“I allow myself to comment about the critical issues of a society. I not only talk with the government, but also those who are governed. This is a normal thing among friends,” Gauck said late April 29, commenting on Erdoğan’s reaction that his remarks were not proper for a statesman but rather for “a priest.”
- Gauck, who was elected president following the resignation of Christian Wulff after a corruption scandal, was a former East German Lutheran pastor.
Erdoğan also accused him of “telling lies,” which the German president categorically rejected. “I did not invent anything. I even restrained myself,” he said.
During a joint press conference with his counterpart Abdullah Gül on April 28, Gauck touched many nerves in Ankara by voicing concerns about the government’s recent moves to block Twitter and intervene in the independence of the judiciary. He even went further at an address at the Middle East Technical University (ODTÜ), confessing to being “terrified” of the way Turkish authorities suppressed street demonstrations.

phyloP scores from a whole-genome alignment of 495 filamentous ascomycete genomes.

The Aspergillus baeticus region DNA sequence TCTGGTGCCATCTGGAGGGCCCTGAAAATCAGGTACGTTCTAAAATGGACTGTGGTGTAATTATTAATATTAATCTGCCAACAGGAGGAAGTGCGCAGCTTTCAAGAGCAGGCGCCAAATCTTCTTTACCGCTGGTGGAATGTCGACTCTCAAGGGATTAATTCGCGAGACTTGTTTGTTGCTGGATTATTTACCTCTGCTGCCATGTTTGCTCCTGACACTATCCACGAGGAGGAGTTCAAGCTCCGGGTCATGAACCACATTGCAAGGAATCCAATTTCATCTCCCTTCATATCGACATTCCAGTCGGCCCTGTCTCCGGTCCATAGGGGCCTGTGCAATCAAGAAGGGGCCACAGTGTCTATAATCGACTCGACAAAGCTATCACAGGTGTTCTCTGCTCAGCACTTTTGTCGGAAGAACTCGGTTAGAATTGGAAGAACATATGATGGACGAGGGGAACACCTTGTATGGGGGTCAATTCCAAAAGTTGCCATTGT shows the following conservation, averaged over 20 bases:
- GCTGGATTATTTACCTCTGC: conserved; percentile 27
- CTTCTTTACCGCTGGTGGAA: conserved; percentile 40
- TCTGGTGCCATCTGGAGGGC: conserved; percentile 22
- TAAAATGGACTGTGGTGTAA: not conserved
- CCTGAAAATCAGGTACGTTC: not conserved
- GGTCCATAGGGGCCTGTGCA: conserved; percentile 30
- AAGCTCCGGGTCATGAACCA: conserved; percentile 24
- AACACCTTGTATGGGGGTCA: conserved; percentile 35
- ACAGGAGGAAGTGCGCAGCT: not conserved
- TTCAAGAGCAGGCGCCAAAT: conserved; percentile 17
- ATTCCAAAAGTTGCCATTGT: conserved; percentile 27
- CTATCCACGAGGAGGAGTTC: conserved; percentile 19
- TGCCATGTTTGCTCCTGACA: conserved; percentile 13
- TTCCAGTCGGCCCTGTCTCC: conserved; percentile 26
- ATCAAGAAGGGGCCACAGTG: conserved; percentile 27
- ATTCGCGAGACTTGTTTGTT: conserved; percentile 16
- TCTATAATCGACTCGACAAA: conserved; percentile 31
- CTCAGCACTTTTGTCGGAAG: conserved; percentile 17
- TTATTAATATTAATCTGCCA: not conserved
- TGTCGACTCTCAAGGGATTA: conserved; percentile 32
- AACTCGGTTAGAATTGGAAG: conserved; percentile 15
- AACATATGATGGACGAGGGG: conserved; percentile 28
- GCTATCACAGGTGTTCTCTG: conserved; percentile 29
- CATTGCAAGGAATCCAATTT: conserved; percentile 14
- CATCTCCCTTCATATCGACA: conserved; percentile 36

- Unsurprisingly, his words did not go unanswered by the pugnacious Turkish prime minister.
“One should do whatever being a statesman requires. I suppose he still deems himself a pastor because he was a pastor at the time and he is looking with that view. These are awful things,” Erdoğan told his party lawmakers on April 29.